5. Social Theory and Practice: Volume > 38 > Issue: 2
Jesper Ryberg Restitutionism: A Self-Defeating Theory of Criminal Justice
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According to the restitutionist view on justice, criminals should compensate their victims for the losses they have suffered as the result of crime. The discussion amongst proponents and critics of restitutionism has, to a large extent, focused on the question as to whether the theory is capable of dealing with many of the complicated challenges that arise within a criminal justice system. However, in this paper it is suggested that the restitutionist theory of justice should be rejected from the very outset. Given an empirical assumption, referred to as the Third Parties Assumption, it is argued that the theory is practically self-defeating in the sense that it cannot be applied without violating its own prescriptions.
6. Social Theory and Practice: Volume > 38 > Issue: 2
Alice MacLachlan Closet Doors and Stage Lights: On the Goods of Out
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This paper makes an ethical and a conceptual case against any purported duty to come out of the closet. While there are recognizable goods associated with coming out, namely, leading an authentic life and resisting oppression, these goods generate a set of imperfect duties that are defeasible in a wide range of circumstances, and are only sometimes fulfilled by coming out. Second, practices of coming out depend on a ‘lump’ picture of sexuality and on an insufficiently subtle account of responsible disclosure. We value and promote the goods of out best when we leave the framework of the closet, and not merely the closet door, behind.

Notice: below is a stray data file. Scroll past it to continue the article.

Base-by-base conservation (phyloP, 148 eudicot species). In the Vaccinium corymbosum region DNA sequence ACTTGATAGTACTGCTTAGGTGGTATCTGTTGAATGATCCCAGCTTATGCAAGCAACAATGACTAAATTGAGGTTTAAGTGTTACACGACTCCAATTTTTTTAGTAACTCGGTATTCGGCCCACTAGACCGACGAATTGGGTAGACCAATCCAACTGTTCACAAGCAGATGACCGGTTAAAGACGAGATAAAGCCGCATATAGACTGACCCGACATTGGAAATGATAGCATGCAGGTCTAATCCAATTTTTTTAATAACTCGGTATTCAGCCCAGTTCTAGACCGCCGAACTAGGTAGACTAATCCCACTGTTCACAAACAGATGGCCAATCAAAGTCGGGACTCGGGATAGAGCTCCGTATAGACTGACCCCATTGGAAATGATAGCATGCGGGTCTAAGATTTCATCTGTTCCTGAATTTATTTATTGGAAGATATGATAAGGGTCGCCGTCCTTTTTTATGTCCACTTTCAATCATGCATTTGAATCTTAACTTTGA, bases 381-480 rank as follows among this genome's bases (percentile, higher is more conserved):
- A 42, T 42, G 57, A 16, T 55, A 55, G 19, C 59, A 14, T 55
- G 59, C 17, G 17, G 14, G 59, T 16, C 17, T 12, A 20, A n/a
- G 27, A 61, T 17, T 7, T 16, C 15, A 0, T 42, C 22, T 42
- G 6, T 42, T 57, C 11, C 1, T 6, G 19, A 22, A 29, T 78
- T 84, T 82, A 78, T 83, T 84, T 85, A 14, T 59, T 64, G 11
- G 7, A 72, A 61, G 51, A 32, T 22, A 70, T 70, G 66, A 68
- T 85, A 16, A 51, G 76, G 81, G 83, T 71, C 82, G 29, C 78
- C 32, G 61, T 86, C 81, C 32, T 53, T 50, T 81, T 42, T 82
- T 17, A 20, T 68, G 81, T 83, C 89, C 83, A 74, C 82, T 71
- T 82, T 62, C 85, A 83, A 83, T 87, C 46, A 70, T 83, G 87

7. Social Theory and Practice: Volume > 38 > Issue: 2
Vaughn Bryan Baltzly Same-Sex Marriage, Polygamy, and Disestablishment
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The Progressive favors extending the legal institution of marriage so as to include same-sex unions along with heterosexual ones. The Traditionalist opposes such an extension, preferring to retain the legal institution of marriage in its present form. I argue that the Progressive ought to broaden her position, endorsing instead the Liberal case for extending the current institution so as to include polygamous unions as well—for any consideration favoring Progressivism over Traditionalism likewise favors Liberalism over Progressivism. Progressives inclined to resist Liberalism are invited to consider an alternative position: the Libertarian stance that favors instead the ‘disestablishment’ of marriage.
book reviews
8. Social Theory and Practice: Volume > 38 > Issue: 2
Kenneth Shockley The Moral Foundations of Social Institutions
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9. Social Theory and Practice: Volume > 38 > Issue: 2
Leslie P. Francis The Faces of Intellectual Disability: Philosophical Reflections
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10. Social Theory and Practice: Volume > 38 > Issue: 2
Richard Dagger Modus Vivendi Liberalism: Theory and Practice